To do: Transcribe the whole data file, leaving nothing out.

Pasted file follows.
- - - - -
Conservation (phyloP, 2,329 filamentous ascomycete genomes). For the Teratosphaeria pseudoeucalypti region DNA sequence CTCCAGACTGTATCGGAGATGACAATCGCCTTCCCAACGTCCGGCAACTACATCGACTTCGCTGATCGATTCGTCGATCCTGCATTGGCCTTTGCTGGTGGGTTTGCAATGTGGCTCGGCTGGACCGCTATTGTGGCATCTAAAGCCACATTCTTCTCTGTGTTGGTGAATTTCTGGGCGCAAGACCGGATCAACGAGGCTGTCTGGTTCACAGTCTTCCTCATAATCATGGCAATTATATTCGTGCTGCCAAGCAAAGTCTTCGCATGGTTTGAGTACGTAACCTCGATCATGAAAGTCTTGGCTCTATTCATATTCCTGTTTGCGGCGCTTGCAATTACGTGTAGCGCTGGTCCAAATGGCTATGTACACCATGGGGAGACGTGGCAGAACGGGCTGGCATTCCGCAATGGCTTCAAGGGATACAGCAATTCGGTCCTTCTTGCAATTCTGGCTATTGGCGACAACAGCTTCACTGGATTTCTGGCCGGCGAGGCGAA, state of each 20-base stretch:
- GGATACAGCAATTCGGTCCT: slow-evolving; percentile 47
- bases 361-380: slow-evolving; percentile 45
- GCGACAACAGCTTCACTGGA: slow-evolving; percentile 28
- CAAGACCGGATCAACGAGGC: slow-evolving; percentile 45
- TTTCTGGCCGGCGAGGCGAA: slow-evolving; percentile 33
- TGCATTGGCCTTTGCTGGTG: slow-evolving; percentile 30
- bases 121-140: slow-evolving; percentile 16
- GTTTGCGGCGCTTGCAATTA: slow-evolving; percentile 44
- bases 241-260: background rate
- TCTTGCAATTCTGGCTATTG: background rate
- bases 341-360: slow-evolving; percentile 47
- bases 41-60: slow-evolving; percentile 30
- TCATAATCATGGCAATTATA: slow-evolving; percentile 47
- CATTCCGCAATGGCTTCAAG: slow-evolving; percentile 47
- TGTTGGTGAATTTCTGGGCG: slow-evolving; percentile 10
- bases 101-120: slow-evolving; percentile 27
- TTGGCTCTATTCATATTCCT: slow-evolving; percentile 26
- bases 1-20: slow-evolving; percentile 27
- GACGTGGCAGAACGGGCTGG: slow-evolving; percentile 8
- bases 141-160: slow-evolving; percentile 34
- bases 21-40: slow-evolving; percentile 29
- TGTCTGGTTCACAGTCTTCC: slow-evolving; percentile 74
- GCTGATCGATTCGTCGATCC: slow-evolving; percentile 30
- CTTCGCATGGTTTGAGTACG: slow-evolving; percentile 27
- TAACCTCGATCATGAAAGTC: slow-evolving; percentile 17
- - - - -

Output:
Conservation (phyloP, 2,329 filamentous ascomycete genomes). For the Teratosphaeria pseudoeucalypti region DNA sequence CTCCAGACTGTATCGGAGATGACAATCGCCTTCCCAACGTCCGGCAACTACATCGACTTCGCTGATCGATTCGTCGATCCTGCATTGGCCTTTGCTGGTGGGTTTGCAATGTGGCTCGGCTGGACCGCTATTGTGGCATCTAAAGCCACATTCTTCTCTGTGTTGGTGAATTTCTGGGCGCAAGACCGGATCAACGAGGCTGTCTGGTTCACAGTCTTCCTCATAATCATGGCAATTATATTCGTGCTGCCAAGCAAAGTCTTCGCATGGTTTGAGTACGTAACCTCGATCATGAAAGTCTTGGCTCTATTCATATTCCTGTTTGCGGCGCTTGCAATTACGTGTAGCGCTGGTCCAAATGGCTATGTACACCATGGGGAGACGTGGCAGAACGGGCTGGCATTCCGCAATGGCTTCAAGGGATACAGCAATTCGGTCCTTCTTGCAATTCTGGCTATTGGCGACAACAGCTTCACTGGATTTCTGGCCGGCGAGGCGAA, state of each 20-base stretch:
- GGATACAGCAATTCGGTCCT: slow-evolving; percentile 47
- bases 361-380: slow-evolving; percentile 45
- GCGACAACAGCTTCACTGGA: slow-evolving; percentile 28
- CAAGACCGGATCAACGAGGC: slow-evolving; percentile 45
- TTTCTGGCCGGCGAGGCGAA: slow-evolving; percentile 33
- TGCATTGGCCTTTGCTGGTG: slow-evolving; percentile 30
- bases 121-140: slow-evolving; percentile 16
- GTTTGCGGCGCTTGCAATTA: slow-evolving; percentile 44
- bases 241-260: background rate
- TCTTGCAATTCTGGCTATTG: background rate
- bases 341-360: slow-evolving; percentile 47
- bases 41-60: slow-evolving; percentile 30
- TCATAATCATGGCAATTATA: slow-evolving; percentile 47
- CATTCCGCAATGGCTTCAAG: slow-evolving; percentile 47
- TGTTGGTGAATTTCTGGGCG: slow-evolving; percentile 10
- bases 101-120: slow-evolving; percentile 27
- TTGGCTCTATTCATATTCCT: slow-evolving; percentile 26
- bases 1-20: slow-evolving; percentile 27
- GACGTGGCAGAACGGGCTGG: slow-evolving; percentile 8
- bases 141-160: slow-evolving; percentile 34
- bases 21-40: slow-evolving; percentile 29
- TGTCTGGTTCACAGTCTTCC: slow-evolving; percentile 74
- GCTGATCGATTCGTCGATCC: slow-evolving; percentile 30
- CTTCGCATGGTTTGAGTACG: slow-evolving; percentile 27
- TAACCTCGATCATGAAAGTC: slow-evolving; percentile 17